President Obama's proposed crackdown on big banks could end up slowing the economic recovery and spark a major selloff in stocks, some experts said.
Stocks already were down sharply in response to the president's proposal on Thursday to limit risk among financial giants, with the stocks of big Wall Street banks taking the biggest hit.
Strategists saw Obama's proposal as attempt to counter recent political losses—especially the GOP victory on Tuesday in the Massachusetts Senate vote. But the fear is that the president's strategy will backfire and make things worse not only on Wall Street, but Main Street as well.
"I'm starting to call him Barack O-backwards because every one of his viewpoints on every issue is 180 degrees opposite from where it should be," said Chip Hanlon, president of Delta Global Advisors in Huntington Beach, Calif.
Hanlon, who also runs a right-leaning political organization called RedCounty.com, said the proposal to cut bank ties to hedge funds and limit the growth of major Wall Street firms will hamstring efforts to grow the economy.
"We've got one chance to handle all this debt that we've built up in the country, and that is growth," he said. "His ideas to put a straightjacket on the banks and the key to funders of business in this country will once again be a growth killer."
Some saw the move as an intentional step by the administration to dig in its heels and fight rather than capitulate to its opponents. The White House suffered a stinging loss when Republican Scott Brown on Tuesday won the special election to fill the Massachusetts Senate seat long held by the late Edward Kennedy.
"The market rejoiced the day before believing that Brown was going to win. Now they're nervous that the White House goes to the other extreme—they show more passion and double-down their message rather than change their message," said Quincy Krosby, market strategist for Prudential Financial.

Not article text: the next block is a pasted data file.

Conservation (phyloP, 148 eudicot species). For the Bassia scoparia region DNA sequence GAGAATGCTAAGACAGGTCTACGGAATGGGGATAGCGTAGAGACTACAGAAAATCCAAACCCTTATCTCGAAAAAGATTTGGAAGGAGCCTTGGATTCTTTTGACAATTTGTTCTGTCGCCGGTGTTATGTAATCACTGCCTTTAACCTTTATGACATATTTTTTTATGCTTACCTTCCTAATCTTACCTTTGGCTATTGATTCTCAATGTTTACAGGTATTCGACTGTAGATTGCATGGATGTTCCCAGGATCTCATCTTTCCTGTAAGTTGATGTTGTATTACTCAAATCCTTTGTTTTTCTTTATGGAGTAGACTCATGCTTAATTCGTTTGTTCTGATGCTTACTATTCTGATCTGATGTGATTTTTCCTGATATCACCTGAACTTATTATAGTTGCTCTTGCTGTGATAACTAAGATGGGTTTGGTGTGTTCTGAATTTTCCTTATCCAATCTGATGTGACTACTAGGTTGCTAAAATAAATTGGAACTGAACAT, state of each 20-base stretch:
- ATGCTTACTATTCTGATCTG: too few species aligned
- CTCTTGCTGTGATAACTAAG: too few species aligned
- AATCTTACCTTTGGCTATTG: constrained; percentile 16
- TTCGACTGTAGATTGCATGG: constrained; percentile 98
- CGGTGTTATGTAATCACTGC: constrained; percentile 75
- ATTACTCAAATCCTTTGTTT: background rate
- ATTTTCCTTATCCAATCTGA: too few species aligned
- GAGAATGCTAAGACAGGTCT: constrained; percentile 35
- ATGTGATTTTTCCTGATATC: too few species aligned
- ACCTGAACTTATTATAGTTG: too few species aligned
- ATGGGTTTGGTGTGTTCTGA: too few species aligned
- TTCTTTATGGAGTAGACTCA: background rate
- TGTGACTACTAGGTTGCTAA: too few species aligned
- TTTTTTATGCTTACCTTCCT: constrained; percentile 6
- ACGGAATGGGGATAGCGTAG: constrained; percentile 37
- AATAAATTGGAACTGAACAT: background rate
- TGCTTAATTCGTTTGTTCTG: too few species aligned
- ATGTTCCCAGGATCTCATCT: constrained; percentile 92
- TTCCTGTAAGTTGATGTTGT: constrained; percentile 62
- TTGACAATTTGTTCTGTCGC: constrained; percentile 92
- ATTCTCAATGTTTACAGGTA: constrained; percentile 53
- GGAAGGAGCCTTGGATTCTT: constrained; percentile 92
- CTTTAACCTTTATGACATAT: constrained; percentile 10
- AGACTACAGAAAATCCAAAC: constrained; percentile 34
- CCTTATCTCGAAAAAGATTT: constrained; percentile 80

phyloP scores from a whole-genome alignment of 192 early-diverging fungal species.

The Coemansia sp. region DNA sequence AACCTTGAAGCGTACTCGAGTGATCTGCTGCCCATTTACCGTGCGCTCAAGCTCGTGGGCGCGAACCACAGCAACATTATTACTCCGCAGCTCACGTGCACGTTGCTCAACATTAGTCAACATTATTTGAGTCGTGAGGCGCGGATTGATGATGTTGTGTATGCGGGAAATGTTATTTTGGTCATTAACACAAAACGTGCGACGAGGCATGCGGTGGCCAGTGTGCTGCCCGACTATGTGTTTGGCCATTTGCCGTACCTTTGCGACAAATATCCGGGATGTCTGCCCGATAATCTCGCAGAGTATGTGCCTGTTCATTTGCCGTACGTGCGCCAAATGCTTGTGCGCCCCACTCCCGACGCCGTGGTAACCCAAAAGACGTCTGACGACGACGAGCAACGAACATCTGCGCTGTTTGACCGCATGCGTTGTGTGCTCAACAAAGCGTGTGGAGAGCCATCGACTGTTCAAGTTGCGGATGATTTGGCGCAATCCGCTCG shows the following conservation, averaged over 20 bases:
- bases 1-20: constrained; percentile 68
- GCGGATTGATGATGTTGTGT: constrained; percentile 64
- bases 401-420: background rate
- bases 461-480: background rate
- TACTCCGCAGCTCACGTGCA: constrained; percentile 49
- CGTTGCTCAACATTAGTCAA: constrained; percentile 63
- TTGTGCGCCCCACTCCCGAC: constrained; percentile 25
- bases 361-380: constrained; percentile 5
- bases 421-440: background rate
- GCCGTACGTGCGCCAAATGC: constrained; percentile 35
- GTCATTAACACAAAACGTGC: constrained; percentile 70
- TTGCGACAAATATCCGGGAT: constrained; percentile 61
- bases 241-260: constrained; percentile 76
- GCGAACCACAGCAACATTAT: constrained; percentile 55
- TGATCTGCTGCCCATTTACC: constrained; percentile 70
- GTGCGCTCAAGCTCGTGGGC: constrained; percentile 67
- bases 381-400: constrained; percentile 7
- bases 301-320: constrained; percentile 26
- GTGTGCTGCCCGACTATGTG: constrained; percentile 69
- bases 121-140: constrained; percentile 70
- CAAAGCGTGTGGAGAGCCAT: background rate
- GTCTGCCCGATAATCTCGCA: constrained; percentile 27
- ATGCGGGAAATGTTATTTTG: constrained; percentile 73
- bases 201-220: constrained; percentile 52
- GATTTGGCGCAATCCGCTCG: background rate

"They're trying to win back political points after losing the Massachusetts election," Walter Dowd, portfolio manager at Greenwood Capital Associates in South Carolina, told Reuters. "Obama comes out with something different every day for financial reform. It creates a very uncertain environment for these companies."
The president said he proposed the changes because banks need to return to "the old practices" in place before the financial system crumbled under the weight of excessive risk-taking through toxic mortgages and related instruments.
In taking on the banks, Obama hopes to tap into Main Street rage over reckless practices with depositor money. Some market pros think the move is long overdue.
"The fact is that monumental leverage that was uncontrolled is what caused the financial crisis," said Peter Tanous, president and director of Lynx Investment Advisory in Washington, D.C. "All this kvetching about the poor banks and their profitability should make people pause and think about what banks are supposed to do. They're supposed to take deposits and make loans. They aren't supposed to be involved in (credit default swaps) and other exotic instruments."
Preventing the measures from derailing the economic recovery will be all about scope and size, economists said.
"The banking industry is extremely important for economic growth and liquidity in the markets," said Kurt Karl, chief economist at Swiss Re in New York. "To me, I can't believe it will be so onerous that it would restrict growth by any significant amount."
But with the market reaction, Obama's bank proposal may have been the catalyst investors need for a long-awaited correction.
"We think stocks have been ripe for a fall," said Lee Markowitz, partner at Continental Capital Advisors in New York. "If some of these banks start to sell, the credit-induced rally of the past 10 months is over and is about to have a pretty bearish reversal."